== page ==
This submission from the Australian Library and Information Association (ALIA) and the Australian Law Librarians' Association (ALIA) to the Australian law reform commission inquiry into copyright and the digital ecomony discusses the possible reform of Australia's copyright law to benefit the digital economy.
ALIA National 2014 Conference, 15-19 September 2014 Melbourne : together we are stronger
The focus of this conference presentation is on the main lessons and outcomes of the independent evaluation of customer satisfaction with Trove commssioned by the National Library of Australia. This first rigorous evaluation of Trove’s audiences and impact includes the consideration of the Australian public not yet benefiting from the Trove opportunity, and the ways in which the evaluation is shaping future development plans for Trove.
These guidelines are intended to assist libraries to develop policies and practices which will enable them to comply with privacy codes, principles and related legislation. It is not intended that they should replace the obtaining of formal legal advice. Libraries may therefore also wish to seek advice from their organisation's legal advisers and lawyers, depending upon their circumstances.
The Australian Library and Information Association adopts in principle the right of people with a disability to equitable access to information through all library and information services, and promotes the observation of current Commonwealth, state and territory disability discrimination legislation.
In furthering the goals of free flow of information, library and information services must engage with Indigenous clienteles and with issues arising from Indigenous knowledge and the experiences and priorities of Indigenous Australians.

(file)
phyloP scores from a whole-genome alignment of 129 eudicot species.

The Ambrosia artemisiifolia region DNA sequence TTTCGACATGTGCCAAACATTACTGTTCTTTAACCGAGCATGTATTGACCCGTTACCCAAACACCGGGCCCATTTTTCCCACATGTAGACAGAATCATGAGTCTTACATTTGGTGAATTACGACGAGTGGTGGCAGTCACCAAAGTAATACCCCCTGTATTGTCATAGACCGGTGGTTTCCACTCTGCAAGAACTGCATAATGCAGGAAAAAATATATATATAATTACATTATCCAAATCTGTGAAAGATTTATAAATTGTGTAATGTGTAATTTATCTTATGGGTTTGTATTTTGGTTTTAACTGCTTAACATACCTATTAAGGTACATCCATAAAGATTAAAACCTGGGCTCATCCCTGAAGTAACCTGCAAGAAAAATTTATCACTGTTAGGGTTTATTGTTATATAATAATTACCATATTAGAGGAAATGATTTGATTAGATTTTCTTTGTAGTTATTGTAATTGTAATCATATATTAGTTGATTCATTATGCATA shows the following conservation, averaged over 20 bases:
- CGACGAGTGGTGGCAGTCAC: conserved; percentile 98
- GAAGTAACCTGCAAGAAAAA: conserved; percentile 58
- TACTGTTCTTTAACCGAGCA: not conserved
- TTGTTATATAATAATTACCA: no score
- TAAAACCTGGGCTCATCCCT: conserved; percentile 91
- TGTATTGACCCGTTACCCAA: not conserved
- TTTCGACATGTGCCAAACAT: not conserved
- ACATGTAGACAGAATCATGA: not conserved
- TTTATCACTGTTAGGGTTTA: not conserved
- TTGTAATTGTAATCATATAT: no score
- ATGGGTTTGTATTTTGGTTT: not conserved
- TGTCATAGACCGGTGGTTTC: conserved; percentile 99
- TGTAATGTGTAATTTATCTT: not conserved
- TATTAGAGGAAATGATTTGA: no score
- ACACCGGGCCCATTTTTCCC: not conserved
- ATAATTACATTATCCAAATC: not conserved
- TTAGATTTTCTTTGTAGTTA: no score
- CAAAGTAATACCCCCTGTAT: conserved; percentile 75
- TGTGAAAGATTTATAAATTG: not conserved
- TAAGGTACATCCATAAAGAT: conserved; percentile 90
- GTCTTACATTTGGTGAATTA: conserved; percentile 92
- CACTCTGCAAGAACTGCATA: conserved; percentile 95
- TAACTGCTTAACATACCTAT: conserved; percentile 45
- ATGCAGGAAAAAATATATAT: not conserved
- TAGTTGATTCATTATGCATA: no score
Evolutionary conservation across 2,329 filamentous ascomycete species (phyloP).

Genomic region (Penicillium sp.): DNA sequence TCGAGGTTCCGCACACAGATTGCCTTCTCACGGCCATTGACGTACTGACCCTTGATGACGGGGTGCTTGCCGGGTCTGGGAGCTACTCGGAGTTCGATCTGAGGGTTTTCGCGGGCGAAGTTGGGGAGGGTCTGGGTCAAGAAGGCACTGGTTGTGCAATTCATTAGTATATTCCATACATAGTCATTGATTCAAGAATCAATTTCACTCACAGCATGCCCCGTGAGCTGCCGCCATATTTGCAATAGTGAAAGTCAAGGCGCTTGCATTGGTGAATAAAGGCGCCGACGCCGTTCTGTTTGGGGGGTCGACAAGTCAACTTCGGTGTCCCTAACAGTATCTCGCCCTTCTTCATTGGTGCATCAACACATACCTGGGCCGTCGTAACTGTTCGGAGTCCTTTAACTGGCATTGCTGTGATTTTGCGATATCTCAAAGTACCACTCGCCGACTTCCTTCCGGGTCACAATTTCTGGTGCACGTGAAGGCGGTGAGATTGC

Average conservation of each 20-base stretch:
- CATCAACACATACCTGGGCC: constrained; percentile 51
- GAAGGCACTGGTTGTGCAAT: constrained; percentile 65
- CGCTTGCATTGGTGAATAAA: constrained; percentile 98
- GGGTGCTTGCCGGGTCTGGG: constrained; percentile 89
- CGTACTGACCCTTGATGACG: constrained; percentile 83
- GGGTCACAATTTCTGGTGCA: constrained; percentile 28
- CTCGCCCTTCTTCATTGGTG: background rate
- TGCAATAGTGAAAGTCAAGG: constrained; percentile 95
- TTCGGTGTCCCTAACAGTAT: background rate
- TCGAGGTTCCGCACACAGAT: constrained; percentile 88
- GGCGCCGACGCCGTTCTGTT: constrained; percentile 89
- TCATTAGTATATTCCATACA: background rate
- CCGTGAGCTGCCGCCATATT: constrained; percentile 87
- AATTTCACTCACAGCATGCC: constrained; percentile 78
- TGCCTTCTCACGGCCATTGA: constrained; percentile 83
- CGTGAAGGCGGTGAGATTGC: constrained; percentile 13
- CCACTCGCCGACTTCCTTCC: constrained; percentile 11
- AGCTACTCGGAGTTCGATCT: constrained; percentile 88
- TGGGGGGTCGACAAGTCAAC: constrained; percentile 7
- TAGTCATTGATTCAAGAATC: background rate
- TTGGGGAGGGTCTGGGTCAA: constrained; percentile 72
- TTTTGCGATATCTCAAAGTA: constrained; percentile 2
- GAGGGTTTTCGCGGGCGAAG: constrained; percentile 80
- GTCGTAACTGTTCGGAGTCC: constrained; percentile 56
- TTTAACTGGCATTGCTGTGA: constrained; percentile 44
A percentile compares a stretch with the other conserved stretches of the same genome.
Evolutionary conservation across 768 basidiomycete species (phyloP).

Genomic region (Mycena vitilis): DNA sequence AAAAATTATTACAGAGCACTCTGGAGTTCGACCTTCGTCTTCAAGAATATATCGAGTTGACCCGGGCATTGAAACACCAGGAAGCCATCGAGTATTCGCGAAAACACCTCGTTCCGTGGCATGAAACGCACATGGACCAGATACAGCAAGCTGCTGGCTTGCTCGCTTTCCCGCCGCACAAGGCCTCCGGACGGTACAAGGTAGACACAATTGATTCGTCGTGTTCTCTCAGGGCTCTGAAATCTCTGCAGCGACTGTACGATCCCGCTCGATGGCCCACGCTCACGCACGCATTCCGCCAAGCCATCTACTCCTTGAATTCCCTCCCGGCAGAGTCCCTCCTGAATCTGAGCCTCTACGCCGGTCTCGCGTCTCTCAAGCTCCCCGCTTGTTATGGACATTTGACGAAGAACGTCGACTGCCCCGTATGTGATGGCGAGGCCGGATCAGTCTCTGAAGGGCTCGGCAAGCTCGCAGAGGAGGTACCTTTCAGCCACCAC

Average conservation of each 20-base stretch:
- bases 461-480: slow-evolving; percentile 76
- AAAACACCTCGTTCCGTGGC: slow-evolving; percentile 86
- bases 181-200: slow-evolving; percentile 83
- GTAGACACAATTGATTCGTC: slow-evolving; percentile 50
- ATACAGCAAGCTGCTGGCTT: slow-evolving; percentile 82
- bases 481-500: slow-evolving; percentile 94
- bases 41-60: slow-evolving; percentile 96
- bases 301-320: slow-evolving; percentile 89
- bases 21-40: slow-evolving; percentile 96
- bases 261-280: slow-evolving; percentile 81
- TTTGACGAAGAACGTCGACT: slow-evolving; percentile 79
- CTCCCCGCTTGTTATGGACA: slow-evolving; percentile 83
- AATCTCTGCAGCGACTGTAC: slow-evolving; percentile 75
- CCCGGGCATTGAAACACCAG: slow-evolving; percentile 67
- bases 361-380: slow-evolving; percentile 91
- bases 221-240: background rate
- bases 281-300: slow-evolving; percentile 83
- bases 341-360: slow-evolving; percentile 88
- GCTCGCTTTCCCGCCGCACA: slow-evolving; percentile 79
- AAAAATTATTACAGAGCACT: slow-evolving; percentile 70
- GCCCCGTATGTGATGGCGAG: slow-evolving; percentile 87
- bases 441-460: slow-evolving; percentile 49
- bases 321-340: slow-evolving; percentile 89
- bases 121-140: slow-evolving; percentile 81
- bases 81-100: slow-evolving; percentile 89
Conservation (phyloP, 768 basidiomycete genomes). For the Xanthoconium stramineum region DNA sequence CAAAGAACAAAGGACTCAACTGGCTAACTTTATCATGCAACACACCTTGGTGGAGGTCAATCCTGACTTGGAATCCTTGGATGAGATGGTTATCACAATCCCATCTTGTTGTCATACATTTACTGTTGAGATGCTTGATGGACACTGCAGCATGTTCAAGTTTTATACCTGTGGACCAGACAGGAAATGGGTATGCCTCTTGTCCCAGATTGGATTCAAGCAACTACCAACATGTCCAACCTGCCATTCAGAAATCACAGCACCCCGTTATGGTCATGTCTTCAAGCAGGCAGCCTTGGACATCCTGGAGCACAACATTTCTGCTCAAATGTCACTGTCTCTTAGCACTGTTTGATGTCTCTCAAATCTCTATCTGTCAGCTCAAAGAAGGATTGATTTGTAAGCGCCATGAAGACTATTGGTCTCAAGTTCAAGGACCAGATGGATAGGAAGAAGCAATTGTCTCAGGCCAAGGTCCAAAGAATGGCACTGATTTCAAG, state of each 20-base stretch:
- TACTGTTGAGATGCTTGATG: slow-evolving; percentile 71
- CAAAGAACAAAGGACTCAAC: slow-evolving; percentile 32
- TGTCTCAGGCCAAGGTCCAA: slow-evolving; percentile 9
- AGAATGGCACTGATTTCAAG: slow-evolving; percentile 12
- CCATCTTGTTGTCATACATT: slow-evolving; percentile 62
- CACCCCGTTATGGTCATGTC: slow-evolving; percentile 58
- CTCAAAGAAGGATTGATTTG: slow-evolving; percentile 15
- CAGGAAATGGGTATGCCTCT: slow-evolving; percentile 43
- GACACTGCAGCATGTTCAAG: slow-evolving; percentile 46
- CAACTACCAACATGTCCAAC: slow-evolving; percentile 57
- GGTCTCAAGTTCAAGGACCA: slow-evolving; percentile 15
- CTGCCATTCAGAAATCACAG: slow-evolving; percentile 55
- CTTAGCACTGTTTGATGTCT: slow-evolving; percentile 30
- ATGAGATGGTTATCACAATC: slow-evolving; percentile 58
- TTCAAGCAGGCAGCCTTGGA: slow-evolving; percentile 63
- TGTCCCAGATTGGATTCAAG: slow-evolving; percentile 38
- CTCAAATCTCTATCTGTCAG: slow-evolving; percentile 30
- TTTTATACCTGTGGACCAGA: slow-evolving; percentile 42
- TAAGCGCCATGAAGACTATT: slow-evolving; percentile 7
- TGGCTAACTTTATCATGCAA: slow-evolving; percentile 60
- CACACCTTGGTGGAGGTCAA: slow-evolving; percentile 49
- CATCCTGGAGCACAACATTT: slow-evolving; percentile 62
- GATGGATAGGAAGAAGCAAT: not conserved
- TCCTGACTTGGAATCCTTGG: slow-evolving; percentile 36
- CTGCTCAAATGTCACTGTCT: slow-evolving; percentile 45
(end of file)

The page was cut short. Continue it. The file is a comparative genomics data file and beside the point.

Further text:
Experience in Australia and overseas has shown that joint-use libraries are complex to manage and operate, are particularly demanding of staff, and are vulnerable to operational difficulties or failure.
In 2013, ALIA set out to investigate the big questions about our future: how will libraries remain relevant for users?; what changes will institutions and individuals in the sector experience?; will ‘library and information professional’ continue to be a necessary and desirable occupation? Challenging, insightful, inspiring responses to our request for feedback at events held all around Australia was received. As a result, ALIA has been able to identify themes and develop actions that will support positive outcomes. The findings from the project have been produced as seven reports.
In this project, ALIA set out to investigate the big questions. Heading towards 2025: How will libraries remain relevant for users? What changes will institutions and individuals in the sector experience? Will ‘library and information professional’ continue to be a necessary and desirable occupation?
All of the ALIA members want to know what the future holds for library and information services. Of course, it is impossible to predict in exact terms, but using global trends, early indicators and futurist thinking to develop themes can guide the discussion about where it might be headed. For the purpose of this discussion paper, ALIA has looked at the broad role of library and information services, and specific circumstances relating to school, public, academic and special libraries, and collecting institutions.
This report gives educators, employers and students greater clarity about the education and employment landscape in Australia in 2014. In 2014, there were 26 institutions delivering 39 ALIA accredited courses around Australia. There were approximately 4,800 students studying for an LIS qualification every year, 25% through higher education, 75% through VET. LIS workers were significantly older, with the median age between six and 10 years higher, compared with all occupations. In the last five years, there has been a 22.5% drop in the number of Librarian positions in the workforce.